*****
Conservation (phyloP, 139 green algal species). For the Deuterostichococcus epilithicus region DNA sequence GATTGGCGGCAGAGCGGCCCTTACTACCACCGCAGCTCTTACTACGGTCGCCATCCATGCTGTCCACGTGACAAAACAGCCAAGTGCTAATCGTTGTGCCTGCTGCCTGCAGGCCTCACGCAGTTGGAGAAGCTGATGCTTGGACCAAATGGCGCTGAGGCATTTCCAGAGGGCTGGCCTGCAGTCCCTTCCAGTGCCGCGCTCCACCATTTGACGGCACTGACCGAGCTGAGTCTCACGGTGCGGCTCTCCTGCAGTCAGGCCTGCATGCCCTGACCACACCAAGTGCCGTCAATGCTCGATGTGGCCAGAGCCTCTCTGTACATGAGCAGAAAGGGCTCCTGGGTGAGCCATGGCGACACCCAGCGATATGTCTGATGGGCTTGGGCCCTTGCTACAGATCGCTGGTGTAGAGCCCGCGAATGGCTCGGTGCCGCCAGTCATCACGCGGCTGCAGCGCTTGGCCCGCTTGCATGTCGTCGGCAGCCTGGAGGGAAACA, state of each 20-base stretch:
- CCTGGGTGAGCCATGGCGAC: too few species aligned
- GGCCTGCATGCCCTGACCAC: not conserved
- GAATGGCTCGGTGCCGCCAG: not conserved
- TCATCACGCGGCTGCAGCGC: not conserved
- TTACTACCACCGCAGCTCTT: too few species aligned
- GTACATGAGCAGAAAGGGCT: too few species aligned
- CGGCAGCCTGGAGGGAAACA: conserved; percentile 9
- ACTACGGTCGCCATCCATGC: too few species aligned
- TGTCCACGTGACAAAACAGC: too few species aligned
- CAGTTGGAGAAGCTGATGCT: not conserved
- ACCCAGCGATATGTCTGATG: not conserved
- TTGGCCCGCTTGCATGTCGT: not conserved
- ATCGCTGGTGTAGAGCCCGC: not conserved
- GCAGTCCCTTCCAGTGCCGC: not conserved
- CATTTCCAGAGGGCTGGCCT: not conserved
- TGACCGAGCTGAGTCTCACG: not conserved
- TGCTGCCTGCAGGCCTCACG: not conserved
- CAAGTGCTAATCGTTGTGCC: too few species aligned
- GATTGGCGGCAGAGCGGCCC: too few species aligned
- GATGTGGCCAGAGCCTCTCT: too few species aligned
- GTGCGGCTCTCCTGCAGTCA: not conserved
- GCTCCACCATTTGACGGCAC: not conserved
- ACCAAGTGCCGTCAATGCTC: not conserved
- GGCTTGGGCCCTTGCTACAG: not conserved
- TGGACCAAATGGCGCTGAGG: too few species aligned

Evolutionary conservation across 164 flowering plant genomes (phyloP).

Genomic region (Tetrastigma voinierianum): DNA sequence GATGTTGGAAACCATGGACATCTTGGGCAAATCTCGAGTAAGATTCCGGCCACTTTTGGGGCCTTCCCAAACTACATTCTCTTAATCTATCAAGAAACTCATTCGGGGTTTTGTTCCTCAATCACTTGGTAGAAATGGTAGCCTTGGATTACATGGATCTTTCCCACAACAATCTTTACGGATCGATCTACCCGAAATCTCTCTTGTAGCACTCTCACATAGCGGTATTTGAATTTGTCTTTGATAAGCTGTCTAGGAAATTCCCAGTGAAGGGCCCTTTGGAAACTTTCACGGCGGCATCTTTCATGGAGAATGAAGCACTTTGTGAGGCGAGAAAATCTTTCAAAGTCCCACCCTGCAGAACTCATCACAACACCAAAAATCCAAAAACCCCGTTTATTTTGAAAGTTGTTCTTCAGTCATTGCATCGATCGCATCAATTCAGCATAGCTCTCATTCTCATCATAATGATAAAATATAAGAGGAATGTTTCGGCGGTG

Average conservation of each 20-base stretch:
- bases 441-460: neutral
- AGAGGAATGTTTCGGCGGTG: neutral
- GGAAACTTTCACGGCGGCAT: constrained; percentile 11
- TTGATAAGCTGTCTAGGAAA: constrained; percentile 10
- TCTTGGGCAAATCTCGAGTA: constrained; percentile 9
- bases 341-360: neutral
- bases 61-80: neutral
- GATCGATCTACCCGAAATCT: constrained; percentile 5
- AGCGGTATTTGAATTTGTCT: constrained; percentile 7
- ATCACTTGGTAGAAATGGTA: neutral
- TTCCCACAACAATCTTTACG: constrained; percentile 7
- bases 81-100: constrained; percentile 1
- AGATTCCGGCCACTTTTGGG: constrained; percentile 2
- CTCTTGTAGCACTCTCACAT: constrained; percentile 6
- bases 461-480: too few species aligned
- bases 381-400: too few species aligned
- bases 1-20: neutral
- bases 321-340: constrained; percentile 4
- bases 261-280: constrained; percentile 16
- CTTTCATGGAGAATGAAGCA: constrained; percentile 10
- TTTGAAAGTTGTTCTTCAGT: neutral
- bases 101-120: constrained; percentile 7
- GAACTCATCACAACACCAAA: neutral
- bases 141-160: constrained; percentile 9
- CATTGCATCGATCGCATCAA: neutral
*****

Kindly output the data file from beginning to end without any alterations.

Conservation (phyloP, 139 green algal species). For the Deuterostichococcus epilithicus region DNA sequence GATTGGCGGCAGAGCGGCCCTTACTACCACCGCAGCTCTTACTACGGTCGCCATCCATGCTGTCCACGTGACAAAACAGCCAAGTGCTAATCGTTGTGCCTGCTGCCTGCAGGCCTCACGCAGTTGGAGAAGCTGATGCTTGGACCAAATGGCGCTGAGGCATTTCCAGAGGGCTGGCCTGCAGTCCCTTCCAGTGCCGCGCTCCACCATTTGACGGCACTGACCGAGCTGAGTCTCACGGTGCGGCTCTCCTGCAGTCAGGCCTGCATGCCCTGACCACACCAAGTGCCGTCAATGCTCGATGTGGCCAGAGCCTCTCTGTACATGAGCAGAAAGGGCTCCTGGGTGAGCCATGGCGACACCCAGCGATATGTCTGATGGGCTTGGGCCCTTGCTACAGATCGCTGGTGTAGAGCCCGCGAATGGCTCGGTGCCGCCAGTCATCACGCGGCTGCAGCGCTTGGCCCGCTTGCATGTCGTCGGCAGCCTGGAGGGAAACA, state of each 20-base stretch:
- CCTGGGTGAGCCATGGCGAC: too few species aligned
- GGCCTGCATGCCCTGACCAC: not conserved
- GAATGGCTCGGTGCCGCCAG: not conserved
- TCATCACGCGGCTGCAGCGC: not conserved
- TTACTACCACCGCAGCTCTT: too few species aligned
- GTACATGAGCAGAAAGGGCT: too few species aligned
- CGGCAGCCTGGAGGGAAACA: conserved; percentile 9
- ACTACGGTCGCCATCCATGC: too few species aligned
- TGTCCACGTGACAAAACAGC: too few species aligned
- CAGTTGGAGAAGCTGATGCT: not conserved
- ACCCAGCGATATGTCTGATG: not conserved
- TTGGCCCGCTTGCATGTCGT: not conserved
- ATCGCTGGTGTAGAGCCCGC: not conserved
- GCAGTCCCTTCCAGTGCCGC: not conserved
- CATTTCCAGAGGGCTGGCCT: not conserved
- TGACCGAGCTGAGTCTCACG: not conserved
- TGCTGCCTGCAGGCCTCACG: not conserved
- CAAGTGCTAATCGTTGTGCC: too few species aligned
- GATTGGCGGCAGAGCGGCCC: too few species aligned
- GATGTGGCCAGAGCCTCTCT: too few species aligned
- GTGCGGCTCTCCTGCAGTCA: not conserved
- GCTCCACCATTTGACGGCAC: not conserved
- ACCAAGTGCCGTCAATGCTC: not conserved
- GGCTTGGGCCCTTGCTACAG: not conserved
- TGGACCAAATGGCGCTGAGG: too few species aligned

Evolutionary conservation across 164 flowering plant genomes (phyloP).

Genomic region (Tetrastigma voinierianum): DNA sequence GATGTTGGAAACCATGGACATCTTGGGCAAATCTCGAGTAAGATTCCGGCCACTTTTGGGGCCTTCCCAAACTACATTCTCTTAATCTATCAAGAAACTCATTCGGGGTTTTGTTCCTCAATCACTTGGTAGAAATGGTAGCCTTGGATTACATGGATCTTTCCCACAACAATCTTTACGGATCGATCTACCCGAAATCTCTCTTGTAGCACTCTCACATAGCGGTATTTGAATTTGTCTTTGATAAGCTGTCTAGGAAATTCCCAGTGAAGGGCCCTTTGGAAACTTTCACGGCGGCATCTTTCATGGAGAATGAAGCACTTTGTGAGGCGAGAAAATCTTTCAAAGTCCCACCCTGCAGAACTCATCACAACACCAAAAATCCAAAAACCCCGTTTATTTTGAAAGTTGTTCTTCAGTCATTGCATCGATCGCATCAATTCAGCATAGCTCTCATTCTCATCATAATGATAAAATATAAGAGGAATGTTTCGGCGGTG

Average conservation of each 20-base stretch:
- bases 441-460: neutral
- AGAGGAATGTTTCGGCGGTG: neutral
- GGAAACTTTCACGGCGGCAT: constrained; percentile 11
- TTGATAAGCTGTCTAGGAAA: constrained; percentile 10
- TCTTGGGCAAATCTCGAGTA: constrained; percentile 9
- bases 341-360: neutral
- bases 61-80: neutral
- GATCGATCTACCCGAAATCT: constrained; percentile 5
- AGCGGTATTTGAATTTGTCT: constrained; percentile 7
- ATCACTTGGTAGAAATGGTA: neutral
- TTCCCACAACAATCTTTACG: constrained; percentile 7
- bases 81-100: constrained; percentile 1
- AGATTCCGGCCACTTTTGGG: constrained; percentile 2
- CTCTTGTAGCACTCTCACAT: constrained; percentile 6
- bases 461-480: too few species aligned
- bases 381-400: too few species aligned
- bases 1-20: neutral
- bases 321-340: constrained; percentile 4
- bases 261-280: constrained; percentile 16
- CTTTCATGGAGAATGAAGCA: constrained; percentile 10
- TTTGAAAGTTGTTCTTCAGT: neutral
- bases 101-120: constrained; percentile 7
- GAACTCATCACAACACCAAA: neutral
- bases 141-160: constrained; percentile 9
- CATTGCATCGATCGCATCAA: neutral